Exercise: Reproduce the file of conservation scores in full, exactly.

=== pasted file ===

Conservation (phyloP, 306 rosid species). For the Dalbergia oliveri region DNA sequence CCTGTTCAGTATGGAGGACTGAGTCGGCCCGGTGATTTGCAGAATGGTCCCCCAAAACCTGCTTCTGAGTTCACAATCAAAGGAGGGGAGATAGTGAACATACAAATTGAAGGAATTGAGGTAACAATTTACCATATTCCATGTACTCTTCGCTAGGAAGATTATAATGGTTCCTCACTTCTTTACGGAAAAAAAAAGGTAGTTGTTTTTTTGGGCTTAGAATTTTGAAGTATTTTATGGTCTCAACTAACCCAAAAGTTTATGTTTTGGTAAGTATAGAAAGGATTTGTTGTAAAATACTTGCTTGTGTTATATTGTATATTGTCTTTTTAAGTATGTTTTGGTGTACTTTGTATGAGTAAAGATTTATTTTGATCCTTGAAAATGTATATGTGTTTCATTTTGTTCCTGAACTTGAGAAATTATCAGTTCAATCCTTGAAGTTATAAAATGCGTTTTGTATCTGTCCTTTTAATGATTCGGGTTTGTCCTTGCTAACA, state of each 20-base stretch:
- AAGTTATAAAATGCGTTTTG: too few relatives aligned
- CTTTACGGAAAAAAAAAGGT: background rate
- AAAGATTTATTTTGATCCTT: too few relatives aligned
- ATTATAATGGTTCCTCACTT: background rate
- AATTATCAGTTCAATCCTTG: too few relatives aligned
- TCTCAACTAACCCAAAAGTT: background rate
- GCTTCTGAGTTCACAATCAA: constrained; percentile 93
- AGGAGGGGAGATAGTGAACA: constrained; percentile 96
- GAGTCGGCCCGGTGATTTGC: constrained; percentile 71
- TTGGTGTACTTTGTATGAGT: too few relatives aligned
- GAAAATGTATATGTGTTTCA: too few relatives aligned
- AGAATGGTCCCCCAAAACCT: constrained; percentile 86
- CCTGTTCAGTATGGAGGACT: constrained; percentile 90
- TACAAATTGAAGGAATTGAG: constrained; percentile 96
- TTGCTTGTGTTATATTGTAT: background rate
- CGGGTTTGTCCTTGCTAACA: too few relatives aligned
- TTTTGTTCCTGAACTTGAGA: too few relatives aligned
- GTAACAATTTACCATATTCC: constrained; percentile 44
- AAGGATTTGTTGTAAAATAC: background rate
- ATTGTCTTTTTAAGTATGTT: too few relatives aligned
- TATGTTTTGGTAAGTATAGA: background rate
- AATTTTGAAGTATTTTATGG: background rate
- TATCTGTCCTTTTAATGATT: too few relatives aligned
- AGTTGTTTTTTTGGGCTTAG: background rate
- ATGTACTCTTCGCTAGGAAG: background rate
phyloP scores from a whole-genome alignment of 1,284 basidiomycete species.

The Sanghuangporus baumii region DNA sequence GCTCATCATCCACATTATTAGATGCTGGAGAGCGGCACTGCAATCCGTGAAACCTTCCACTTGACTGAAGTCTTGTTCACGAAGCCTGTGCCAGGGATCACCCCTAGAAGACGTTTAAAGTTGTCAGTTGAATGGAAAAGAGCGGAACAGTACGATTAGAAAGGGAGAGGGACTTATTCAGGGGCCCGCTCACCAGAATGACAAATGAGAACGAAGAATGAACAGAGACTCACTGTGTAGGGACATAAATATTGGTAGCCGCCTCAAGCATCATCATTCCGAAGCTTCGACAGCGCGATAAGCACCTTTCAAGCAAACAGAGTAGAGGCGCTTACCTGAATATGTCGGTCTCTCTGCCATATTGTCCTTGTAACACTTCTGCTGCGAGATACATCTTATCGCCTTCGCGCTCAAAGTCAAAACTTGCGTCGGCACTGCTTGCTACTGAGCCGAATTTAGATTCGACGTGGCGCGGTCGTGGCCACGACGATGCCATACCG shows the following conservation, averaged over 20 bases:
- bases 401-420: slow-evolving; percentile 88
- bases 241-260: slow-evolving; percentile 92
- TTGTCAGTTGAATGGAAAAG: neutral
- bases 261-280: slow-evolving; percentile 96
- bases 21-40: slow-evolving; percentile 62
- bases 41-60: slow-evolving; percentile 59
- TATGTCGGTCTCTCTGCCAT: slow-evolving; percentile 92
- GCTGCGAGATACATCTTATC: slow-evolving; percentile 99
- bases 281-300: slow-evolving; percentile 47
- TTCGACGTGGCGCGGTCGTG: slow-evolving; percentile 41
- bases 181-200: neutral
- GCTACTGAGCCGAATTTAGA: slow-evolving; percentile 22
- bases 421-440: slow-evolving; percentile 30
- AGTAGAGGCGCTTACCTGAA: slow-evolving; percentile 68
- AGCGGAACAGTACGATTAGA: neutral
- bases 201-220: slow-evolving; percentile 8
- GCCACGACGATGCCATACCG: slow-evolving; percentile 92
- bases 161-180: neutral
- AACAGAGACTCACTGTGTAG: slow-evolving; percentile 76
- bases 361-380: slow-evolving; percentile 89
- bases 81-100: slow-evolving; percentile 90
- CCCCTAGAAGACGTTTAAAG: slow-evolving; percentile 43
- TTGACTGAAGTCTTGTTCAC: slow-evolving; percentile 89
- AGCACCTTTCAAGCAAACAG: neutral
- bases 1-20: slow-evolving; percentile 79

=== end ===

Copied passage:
Conservation (phyloP, 306 rosid species). For the Dalbergia oliveri region DNA sequence CCTGTTCAGTATGGAGGACTGAGTCGGCCCGGTGATTTGCAGAATGGTCCCCCAAAACCTGCTTCTGAGTTCACAATCAAAGGAGGGGAGATAGTGAACATACAAATTGAAGGAATTGAGGTAACAATTTACCATATTCCATGTACTCTTCGCTAGGAAGATTATAATGGTTCCTCACTTCTTTACGGAAAAAAAAAGGTAGTTGTTTTTTTGGGCTTAGAATTTTGAAGTATTTTATGGTCTCAACTAACCCAAAAGTTTATGTTTTGGTAAGTATAGAAAGGATTTGTTGTAAAATACTTGCTTGTGTTATATTGTATATTGTCTTTTTAAGTATGTTTTGGTGTACTTTGTATGAGTAAAGATTTATTTTGATCCTTGAAAATGTATATGTGTTTCATTTTGTTCCTGAACTTGAGAAATTATCAGTTCAATCCTTGAAGTTATAAAATGCGTTTTGTATCTGTCCTTTTAATGATTCGGGTTTGTCCTTGCTAACA, state of each 20-base stretch:
- AAGTTATAAAATGCGTTTTG: too few relatives aligned
- CTTTACGGAAAAAAAAAGGT: background rate
- AAAGATTTATTTTGATCCTT: too few relatives aligned
- ATTATAATGGTTCCTCACTT: background rate
- AATTATCAGTTCAATCCTTG: too few relatives aligned
- TCTCAACTAACCCAAAAGTT: background rate
- GCTTCTGAGTTCACAATCAA: constrained; percentile 93
- AGGAGGGGAGATAGTGAACA: constrained; percentile 96
- GAGTCGGCCCGGTGATTTGC: constrained; percentile 71
- TTGGTGTACTTTGTATGAGT: too few relatives aligned
- GAAAATGTATATGTGTTTCA: too few relatives aligned
- AGAATGGTCCCCCAAAACCT: constrained; percentile 86
- CCTGTTCAGTATGGAGGACT: constrained; percentile 90
- TACAAATTGAAGGAATTGAG: constrained; percentile 96
- TTGCTTGTGTTATATTGTAT: background rate
- CGGGTTTGTCCTTGCTAACA: too few relatives aligned
- TTTTGTTCCTGAACTTGAGA: too few relatives aligned
- GTAACAATTTACCATATTCC: constrained; percentile 44
- AAGGATTTGTTGTAAAATAC: background rate
- ATTGTCTTTTTAAGTATGTT: too few relatives aligned
- TATGTTTTGGTAAGTATAGA: background rate
- AATTTTGAAGTATTTTATGG: background rate
- TATCTGTCCTTTTAATGATT: too few relatives aligned
- AGTTGTTTTTTTGGGCTTAG: background rate
- ATGTACTCTTCGCTAGGAAG: background rate
phyloP scores from a whole-genome alignment of 1,284 basidiomycete species.

The Sanghuangporus baumii region DNA sequence GCTCATCATCCACATTATTAGATGCTGGAGAGCGGCACTGCAATCCGTGAAACCTTCCACTTGACTGAAGTCTTGTTCACGAAGCCTGTGCCAGGGATCACCCCTAGAAGACGTTTAAAGTTGTCAGTTGAATGGAAAAGAGCGGAACAGTACGATTAGAAAGGGAGAGGGACTTATTCAGGGGCCCGCTCACCAGAATGACAAATGAGAACGAAGAATGAACAGAGACTCACTGTGTAGGGACATAAATATTGGTAGCCGCCTCAAGCATCATCATTCCGAAGCTTCGACAGCGCGATAAGCACCTTTCAAGCAAACAGAGTAGAGGCGCTTACCTGAATATGTCGGTCTCTCTGCCATATTGTCCTTGTAACACTTCTGCTGCGAGATACATCTTATCGCCTTCGCGCTCAAAGTCAAAACTTGCGTCGGCACTGCTTGCTACTGAGCCGAATTTAGATTCGACGTGGCGCGGTCGTGGCCACGACGATGCCATACCG shows the following conservation, averaged over 20 bases:
- bases 401-420: slow-evolving; percentile 88
- bases 241-260: slow-evolving; percentile 92
- TTGTCAGTTGAATGGAAAAG: neutral
- bases 261-280: slow-evolving; percentile 96
- bases 21-40: slow-evolving; percentile 62
- bases 41-60: slow-evolving; percentile 59
- TATGTCGGTCTCTCTGCCAT: slow-evolving; percentile 92
- GCTGCGAGATACATCTTATC: slow-evolving; percentile 99
- bases 281-300: slow-evolving; percentile 47
- TTCGACGTGGCGCGGTCGTG: slow-evolving; percentile 41
- bases 181-200: neutral
- GCTACTGAGCCGAATTTAGA: slow-evolving; percentile 22
- bases 421-440: slow-evolving; percentile 30
- AGTAGAGGCGCTTACCTGAA: slow-evolving; percentile 68
- AGCGGAACAGTACGATTAGA: neutral
- bases 201-220: slow-evolving; percentile 8
- GCCACGACGATGCCATACCG: slow-evolving; percentile 92
- bases 161-180: neutral
- AACAGAGACTCACTGTGTAG: slow-evolving; percentile 76
- bases 361-380: slow-evolving; percentile 89
- bases 81-100: slow-evolving; percentile 90
- CCCCTAGAAGACGTTTAAAG: slow-evolving; percentile 43
- TTGACTGAAGTCTTGTTCAC: slow-evolving; percentile 89
- AGCACCTTTCAAGCAAACAG: neutral
- bases 1-20: slow-evolving; percentile 79